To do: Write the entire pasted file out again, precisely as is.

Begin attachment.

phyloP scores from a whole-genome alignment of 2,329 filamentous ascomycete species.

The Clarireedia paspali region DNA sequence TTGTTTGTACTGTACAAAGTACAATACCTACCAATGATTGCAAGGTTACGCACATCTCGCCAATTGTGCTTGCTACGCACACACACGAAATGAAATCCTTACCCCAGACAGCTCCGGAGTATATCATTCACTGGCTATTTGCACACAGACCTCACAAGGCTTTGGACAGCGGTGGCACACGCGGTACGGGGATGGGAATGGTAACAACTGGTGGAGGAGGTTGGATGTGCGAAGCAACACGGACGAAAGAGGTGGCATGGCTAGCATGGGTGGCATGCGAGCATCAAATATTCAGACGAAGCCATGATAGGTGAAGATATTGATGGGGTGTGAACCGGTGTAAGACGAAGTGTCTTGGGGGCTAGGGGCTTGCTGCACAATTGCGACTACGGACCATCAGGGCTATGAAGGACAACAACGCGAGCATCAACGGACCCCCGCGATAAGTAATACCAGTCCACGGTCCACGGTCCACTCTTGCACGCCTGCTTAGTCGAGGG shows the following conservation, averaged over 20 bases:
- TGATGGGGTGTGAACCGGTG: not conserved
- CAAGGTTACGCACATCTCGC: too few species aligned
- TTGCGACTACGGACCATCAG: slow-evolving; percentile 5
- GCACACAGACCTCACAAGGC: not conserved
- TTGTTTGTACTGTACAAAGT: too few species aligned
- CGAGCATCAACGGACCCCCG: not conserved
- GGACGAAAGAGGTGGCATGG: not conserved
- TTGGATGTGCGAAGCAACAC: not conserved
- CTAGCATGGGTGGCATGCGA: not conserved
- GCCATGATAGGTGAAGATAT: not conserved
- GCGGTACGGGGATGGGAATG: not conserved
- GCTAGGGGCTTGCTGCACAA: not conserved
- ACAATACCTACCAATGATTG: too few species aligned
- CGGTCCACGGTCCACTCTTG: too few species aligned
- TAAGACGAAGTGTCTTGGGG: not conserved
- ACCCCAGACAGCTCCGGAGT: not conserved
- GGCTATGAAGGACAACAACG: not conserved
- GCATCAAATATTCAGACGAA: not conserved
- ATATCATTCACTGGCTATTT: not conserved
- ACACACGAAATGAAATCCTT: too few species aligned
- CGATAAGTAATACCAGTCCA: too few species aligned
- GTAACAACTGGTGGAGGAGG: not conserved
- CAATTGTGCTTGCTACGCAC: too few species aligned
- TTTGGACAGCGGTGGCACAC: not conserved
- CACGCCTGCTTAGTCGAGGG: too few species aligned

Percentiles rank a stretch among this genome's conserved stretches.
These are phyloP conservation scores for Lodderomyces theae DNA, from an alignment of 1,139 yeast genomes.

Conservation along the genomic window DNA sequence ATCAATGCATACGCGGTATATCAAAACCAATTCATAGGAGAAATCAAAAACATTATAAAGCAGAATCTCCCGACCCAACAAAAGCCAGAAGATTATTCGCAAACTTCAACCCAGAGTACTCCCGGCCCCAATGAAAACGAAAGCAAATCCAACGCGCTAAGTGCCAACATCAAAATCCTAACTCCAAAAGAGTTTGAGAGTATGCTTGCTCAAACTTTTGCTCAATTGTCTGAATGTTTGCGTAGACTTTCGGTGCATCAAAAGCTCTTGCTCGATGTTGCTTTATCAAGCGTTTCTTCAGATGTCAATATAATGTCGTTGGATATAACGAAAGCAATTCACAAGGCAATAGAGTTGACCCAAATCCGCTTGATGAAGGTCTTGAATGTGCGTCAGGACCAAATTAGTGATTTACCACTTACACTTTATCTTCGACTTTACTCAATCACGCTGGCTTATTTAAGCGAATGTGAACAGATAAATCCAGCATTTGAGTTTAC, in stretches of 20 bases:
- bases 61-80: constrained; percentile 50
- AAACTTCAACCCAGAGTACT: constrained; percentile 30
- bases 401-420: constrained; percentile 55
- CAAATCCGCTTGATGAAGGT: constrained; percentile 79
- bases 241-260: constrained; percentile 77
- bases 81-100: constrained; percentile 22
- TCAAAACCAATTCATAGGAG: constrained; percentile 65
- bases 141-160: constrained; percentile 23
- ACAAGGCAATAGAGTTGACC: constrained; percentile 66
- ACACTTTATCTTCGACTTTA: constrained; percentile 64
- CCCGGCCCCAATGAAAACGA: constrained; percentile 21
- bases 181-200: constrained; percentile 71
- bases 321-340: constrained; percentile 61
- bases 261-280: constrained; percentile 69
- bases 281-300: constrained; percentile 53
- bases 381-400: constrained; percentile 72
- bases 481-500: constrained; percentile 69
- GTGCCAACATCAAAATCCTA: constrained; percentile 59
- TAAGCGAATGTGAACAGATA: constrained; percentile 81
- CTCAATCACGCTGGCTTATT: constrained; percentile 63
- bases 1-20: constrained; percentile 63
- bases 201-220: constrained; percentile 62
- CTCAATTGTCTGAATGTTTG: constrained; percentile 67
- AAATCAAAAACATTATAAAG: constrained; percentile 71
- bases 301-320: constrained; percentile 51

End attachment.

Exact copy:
phyloP scores from a whole-genome alignment of 2,329 filamentous ascomycete species.

The Clarireedia paspali region DNA sequence TTGTTTGTACTGTACAAAGTACAATACCTACCAATGATTGCAAGGTTACGCACATCTCGCCAATTGTGCTTGCTACGCACACACACGAAATGAAATCCTTACCCCAGACAGCTCCGGAGTATATCATTCACTGGCTATTTGCACACAGACCTCACAAGGCTTTGGACAGCGGTGGCACACGCGGTACGGGGATGGGAATGGTAACAACTGGTGGAGGAGGTTGGATGTGCGAAGCAACACGGACGAAAGAGGTGGCATGGCTAGCATGGGTGGCATGCGAGCATCAAATATTCAGACGAAGCCATGATAGGTGAAGATATTGATGGGGTGTGAACCGGTGTAAGACGAAGTGTCTTGGGGGCTAGGGGCTTGCTGCACAATTGCGACTACGGACCATCAGGGCTATGAAGGACAACAACGCGAGCATCAACGGACCCCCGCGATAAGTAATACCAGTCCACGGTCCACGGTCCACTCTTGCACGCCTGCTTAGTCGAGGG shows the following conservation, averaged over 20 bases:
- TGATGGGGTGTGAACCGGTG: not conserved
- CAAGGTTACGCACATCTCGC: too few species aligned
- TTGCGACTACGGACCATCAG: slow-evolving; percentile 5
- GCACACAGACCTCACAAGGC: not conserved
- TTGTTTGTACTGTACAAAGT: too few species aligned
- CGAGCATCAACGGACCCCCG: not conserved
- GGACGAAAGAGGTGGCATGG: not conserved
- TTGGATGTGCGAAGCAACAC: not conserved
- CTAGCATGGGTGGCATGCGA: not conserved
- GCCATGATAGGTGAAGATAT: not conserved
- GCGGTACGGGGATGGGAATG: not conserved
- GCTAGGGGCTTGCTGCACAA: not conserved
- ACAATACCTACCAATGATTG: too few species aligned
- CGGTCCACGGTCCACTCTTG: too few species aligned
- TAAGACGAAGTGTCTTGGGG: not conserved
- ACCCCAGACAGCTCCGGAGT: not conserved
- GGCTATGAAGGACAACAACG: not conserved
- GCATCAAATATTCAGACGAA: not conserved
- ATATCATTCACTGGCTATTT: not conserved
- ACACACGAAATGAAATCCTT: too few species aligned
- CGATAAGTAATACCAGTCCA: too few species aligned
- GTAACAACTGGTGGAGGAGG: not conserved
- CAATTGTGCTTGCTACGCAC: too few species aligned
- TTTGGACAGCGGTGGCACAC: not conserved
- CACGCCTGCTTAGTCGAGGG: too few species aligned

Percentiles rank a stretch among this genome's conserved stretches.
These are phyloP conservation scores for Lodderomyces theae DNA, from an alignment of 1,139 yeast genomes.

Conservation along the genomic window DNA sequence ATCAATGCATACGCGGTATATCAAAACCAATTCATAGGAGAAATCAAAAACATTATAAAGCAGAATCTCCCGACCCAACAAAAGCCAGAAGATTATTCGCAAACTTCAACCCAGAGTACTCCCGGCCCCAATGAAAACGAAAGCAAATCCAACGCGCTAAGTGCCAACATCAAAATCCTAACTCCAAAAGAGTTTGAGAGTATGCTTGCTCAAACTTTTGCTCAATTGTCTGAATGTTTGCGTAGACTTTCGGTGCATCAAAAGCTCTTGCTCGATGTTGCTTTATCAAGCGTTTCTTCAGATGTCAATATAATGTCGTTGGATATAACGAAAGCAATTCACAAGGCAATAGAGTTGACCCAAATCCGCTTGATGAAGGTCTTGAATGTGCGTCAGGACCAAATTAGTGATTTACCACTTACACTTTATCTTCGACTTTACTCAATCACGCTGGCTTATTTAAGCGAATGTGAACAGATAAATCCAGCATTTGAGTTTAC, in stretches of 20 bases:
- bases 61-80: constrained; percentile 50
- AAACTTCAACCCAGAGTACT: constrained; percentile 30
- bases 401-420: constrained; percentile 55
- CAAATCCGCTTGATGAAGGT: constrained; percentile 79
- bases 241-260: constrained; percentile 77
- bases 81-100: constrained; percentile 22
- TCAAAACCAATTCATAGGAG: constrained; percentile 65
- bases 141-160: constrained; percentile 23
- ACAAGGCAATAGAGTTGACC: constrained; percentile 66
- ACACTTTATCTTCGACTTTA: constrained; percentile 64
- CCCGGCCCCAATGAAAACGA: constrained; percentile 21
- bases 181-200: constrained; percentile 71
- bases 321-340: constrained; percentile 61
- bases 261-280: constrained; percentile 69
- bases 281-300: constrained; percentile 53
- bases 381-400: constrained; percentile 72
- bases 481-500: constrained; percentile 69
- GTGCCAACATCAAAATCCTA: constrained; percentile 59
- TAAGCGAATGTGAACAGATA: constrained; percentile 81
- CTCAATCACGCTGGCTTATT: constrained; percentile 63
- bases 1-20: constrained; percentile 63
- bases 201-220: constrained; percentile 62
- CTCAATTGTCTGAATGTTTG: constrained; percentile 67
- AAATCAAAAACATTATAAAG: constrained; percentile 71
- bases 301-320: constrained; percentile 51